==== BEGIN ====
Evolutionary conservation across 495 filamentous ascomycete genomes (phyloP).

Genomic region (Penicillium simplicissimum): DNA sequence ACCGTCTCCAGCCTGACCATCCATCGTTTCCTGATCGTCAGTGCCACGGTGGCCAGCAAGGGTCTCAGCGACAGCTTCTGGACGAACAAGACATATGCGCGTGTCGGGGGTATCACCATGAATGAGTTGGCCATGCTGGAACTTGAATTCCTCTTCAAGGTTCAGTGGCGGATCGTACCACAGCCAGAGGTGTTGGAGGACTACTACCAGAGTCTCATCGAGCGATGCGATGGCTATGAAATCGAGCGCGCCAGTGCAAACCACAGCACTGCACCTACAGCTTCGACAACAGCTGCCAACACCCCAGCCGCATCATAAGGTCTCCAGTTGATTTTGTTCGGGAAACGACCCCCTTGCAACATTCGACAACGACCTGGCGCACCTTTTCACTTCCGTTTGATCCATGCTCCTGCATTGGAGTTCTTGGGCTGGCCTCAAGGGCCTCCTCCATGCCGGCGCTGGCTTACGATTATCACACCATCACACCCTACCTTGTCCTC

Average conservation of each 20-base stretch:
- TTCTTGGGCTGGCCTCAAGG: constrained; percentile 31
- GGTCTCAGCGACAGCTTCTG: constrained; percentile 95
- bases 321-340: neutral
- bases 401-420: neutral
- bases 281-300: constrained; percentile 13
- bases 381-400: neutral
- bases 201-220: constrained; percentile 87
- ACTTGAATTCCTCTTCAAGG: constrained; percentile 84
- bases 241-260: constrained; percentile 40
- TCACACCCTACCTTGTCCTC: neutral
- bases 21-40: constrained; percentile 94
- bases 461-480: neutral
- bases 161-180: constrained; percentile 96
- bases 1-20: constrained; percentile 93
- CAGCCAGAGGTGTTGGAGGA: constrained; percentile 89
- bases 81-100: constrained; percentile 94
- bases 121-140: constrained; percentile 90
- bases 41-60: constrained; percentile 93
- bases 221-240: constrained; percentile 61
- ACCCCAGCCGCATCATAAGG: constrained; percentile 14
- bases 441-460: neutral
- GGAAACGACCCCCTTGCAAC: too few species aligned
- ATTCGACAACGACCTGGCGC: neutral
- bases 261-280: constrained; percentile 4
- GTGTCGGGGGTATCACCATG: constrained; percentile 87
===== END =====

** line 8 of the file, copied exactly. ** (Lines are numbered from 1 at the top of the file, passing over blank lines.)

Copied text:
- bases 281-300: constrained; percentile 13